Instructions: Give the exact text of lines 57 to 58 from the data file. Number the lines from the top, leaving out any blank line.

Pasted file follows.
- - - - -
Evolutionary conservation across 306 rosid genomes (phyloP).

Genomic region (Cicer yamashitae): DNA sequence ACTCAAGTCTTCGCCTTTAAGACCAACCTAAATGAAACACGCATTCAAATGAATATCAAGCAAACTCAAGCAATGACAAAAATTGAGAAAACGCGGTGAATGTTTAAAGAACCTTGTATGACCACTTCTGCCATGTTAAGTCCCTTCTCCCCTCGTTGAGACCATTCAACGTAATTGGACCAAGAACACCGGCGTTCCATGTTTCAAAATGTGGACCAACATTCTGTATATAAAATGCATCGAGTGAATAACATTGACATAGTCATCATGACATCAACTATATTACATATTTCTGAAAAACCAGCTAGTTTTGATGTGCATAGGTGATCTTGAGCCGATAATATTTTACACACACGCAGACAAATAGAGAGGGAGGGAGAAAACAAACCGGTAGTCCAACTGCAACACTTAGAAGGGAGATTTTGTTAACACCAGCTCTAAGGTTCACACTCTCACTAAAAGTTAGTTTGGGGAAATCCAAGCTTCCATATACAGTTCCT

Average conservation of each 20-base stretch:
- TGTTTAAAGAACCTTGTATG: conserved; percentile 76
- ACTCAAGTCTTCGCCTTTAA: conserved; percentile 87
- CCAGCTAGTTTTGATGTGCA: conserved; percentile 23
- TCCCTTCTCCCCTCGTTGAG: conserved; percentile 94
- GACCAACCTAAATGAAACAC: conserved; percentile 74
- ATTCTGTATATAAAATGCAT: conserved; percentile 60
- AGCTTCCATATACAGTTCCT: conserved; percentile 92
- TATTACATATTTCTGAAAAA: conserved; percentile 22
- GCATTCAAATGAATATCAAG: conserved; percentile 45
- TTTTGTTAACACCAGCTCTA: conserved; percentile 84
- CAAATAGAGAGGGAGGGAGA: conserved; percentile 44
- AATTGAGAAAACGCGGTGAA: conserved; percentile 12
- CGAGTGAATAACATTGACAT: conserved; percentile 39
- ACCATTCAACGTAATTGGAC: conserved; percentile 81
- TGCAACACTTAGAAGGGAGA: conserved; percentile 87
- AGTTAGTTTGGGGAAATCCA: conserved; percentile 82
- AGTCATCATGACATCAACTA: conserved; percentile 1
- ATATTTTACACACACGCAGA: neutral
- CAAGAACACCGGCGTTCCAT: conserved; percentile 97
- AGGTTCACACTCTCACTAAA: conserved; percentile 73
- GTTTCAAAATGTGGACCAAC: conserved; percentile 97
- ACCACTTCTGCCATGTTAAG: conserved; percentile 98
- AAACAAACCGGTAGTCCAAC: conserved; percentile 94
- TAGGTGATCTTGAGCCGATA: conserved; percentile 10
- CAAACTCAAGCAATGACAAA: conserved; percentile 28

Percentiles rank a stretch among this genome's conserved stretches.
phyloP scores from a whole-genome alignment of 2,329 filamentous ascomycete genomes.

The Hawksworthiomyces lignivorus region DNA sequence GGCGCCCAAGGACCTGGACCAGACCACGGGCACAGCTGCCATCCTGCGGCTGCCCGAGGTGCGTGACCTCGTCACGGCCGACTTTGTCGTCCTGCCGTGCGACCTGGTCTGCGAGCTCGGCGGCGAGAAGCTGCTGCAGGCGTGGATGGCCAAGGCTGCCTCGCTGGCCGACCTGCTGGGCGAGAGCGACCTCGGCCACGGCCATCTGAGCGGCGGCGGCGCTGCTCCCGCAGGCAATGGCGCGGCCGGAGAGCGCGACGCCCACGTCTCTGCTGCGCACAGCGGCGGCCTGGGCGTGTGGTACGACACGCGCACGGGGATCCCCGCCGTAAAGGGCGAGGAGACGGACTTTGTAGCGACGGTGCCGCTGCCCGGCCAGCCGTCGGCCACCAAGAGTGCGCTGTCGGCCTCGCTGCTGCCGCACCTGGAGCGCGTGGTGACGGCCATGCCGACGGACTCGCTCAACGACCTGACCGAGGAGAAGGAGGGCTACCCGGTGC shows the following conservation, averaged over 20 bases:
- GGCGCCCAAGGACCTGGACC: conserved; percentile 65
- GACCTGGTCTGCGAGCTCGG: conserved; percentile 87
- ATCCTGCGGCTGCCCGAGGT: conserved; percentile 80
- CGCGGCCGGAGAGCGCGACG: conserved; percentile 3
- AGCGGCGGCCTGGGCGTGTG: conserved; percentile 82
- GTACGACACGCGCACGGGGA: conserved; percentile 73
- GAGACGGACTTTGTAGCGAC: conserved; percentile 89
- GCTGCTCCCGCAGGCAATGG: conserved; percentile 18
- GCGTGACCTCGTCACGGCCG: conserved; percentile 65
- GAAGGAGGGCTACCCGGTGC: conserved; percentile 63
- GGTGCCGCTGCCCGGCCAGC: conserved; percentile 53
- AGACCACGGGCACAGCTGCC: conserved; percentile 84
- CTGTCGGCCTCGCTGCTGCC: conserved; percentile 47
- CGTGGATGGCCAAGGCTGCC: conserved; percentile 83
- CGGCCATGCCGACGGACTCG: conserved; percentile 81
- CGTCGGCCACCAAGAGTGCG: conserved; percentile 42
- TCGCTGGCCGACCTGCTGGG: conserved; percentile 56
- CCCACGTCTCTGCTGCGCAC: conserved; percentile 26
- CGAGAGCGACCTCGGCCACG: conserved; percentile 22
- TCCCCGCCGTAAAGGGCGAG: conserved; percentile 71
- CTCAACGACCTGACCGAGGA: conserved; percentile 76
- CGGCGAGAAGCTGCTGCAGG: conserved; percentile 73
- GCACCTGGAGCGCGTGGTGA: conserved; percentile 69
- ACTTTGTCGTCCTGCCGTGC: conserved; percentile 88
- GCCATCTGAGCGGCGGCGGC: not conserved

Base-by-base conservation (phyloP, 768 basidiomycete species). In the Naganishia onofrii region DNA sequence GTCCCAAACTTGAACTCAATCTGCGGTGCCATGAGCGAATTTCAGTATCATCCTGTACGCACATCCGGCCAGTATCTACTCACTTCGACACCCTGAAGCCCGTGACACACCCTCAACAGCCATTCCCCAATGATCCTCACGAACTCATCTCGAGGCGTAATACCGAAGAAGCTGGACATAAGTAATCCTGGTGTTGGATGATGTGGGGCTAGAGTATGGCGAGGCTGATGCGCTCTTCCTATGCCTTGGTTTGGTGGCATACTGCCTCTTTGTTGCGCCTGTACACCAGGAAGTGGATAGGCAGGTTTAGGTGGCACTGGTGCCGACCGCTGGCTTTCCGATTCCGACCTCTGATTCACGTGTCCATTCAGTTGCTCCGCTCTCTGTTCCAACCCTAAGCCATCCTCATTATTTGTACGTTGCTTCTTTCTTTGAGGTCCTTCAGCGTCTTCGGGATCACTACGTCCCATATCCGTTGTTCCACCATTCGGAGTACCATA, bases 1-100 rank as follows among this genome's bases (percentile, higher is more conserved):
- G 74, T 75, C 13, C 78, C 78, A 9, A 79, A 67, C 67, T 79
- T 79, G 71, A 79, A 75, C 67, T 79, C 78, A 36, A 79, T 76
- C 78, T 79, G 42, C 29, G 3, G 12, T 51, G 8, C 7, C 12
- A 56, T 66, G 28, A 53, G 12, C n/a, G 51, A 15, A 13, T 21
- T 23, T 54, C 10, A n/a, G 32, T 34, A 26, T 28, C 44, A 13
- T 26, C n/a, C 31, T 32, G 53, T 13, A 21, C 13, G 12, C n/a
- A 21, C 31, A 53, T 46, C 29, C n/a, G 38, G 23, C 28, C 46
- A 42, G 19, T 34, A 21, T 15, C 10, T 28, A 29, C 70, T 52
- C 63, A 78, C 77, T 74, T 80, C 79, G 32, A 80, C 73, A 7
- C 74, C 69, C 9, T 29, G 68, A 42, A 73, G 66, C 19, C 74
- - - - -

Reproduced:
Base-by-base conservation (phyloP, 768 basidiomycete species). In the Naganishia onofrii region DNA sequence GTCCCAAACTTGAACTCAATCTGCGGTGCCATGAGCGAATTTCAGTATCATCCTGTACGCACATCCGGCCAGTATCTACTCACTTCGACACCCTGAAGCCCGTGACACACCCTCAACAGCCATTCCCCAATGATCCTCACGAACTCATCTCGAGGCGTAATACCGAAGAAGCTGGACATAAGTAATCCTGGTGTTGGATGATGTGGGGCTAGAGTATGGCGAGGCTGATGCGCTCTTCCTATGCCTTGGTTTGGTGGCATACTGCCTCTTTGTTGCGCCTGTACACCAGGAAGTGGATAGGCAGGTTTAGGTGGCACTGGTGCCGACCGCTGGCTTTCCGATTCCGACCTCTGATTCACGTGTCCATTCAGTTGCTCCGCTCTCTGTTCCAACCCTAAGCCATCCTCATTATTTGTACGTTGCTTCTTTCTTTGAGGTCCTTCAGCGTCTTCGGGATCACTACGTCCCATATCCGTTGTTCCACCATTCGGAGTACCATA, bases 1-100 rank as follows among this genome's bases (percentile, higher is more conserved):
- G 74, T 75, C 13, C 78, C 78, A 9, A 79, A 67, C 67, T 79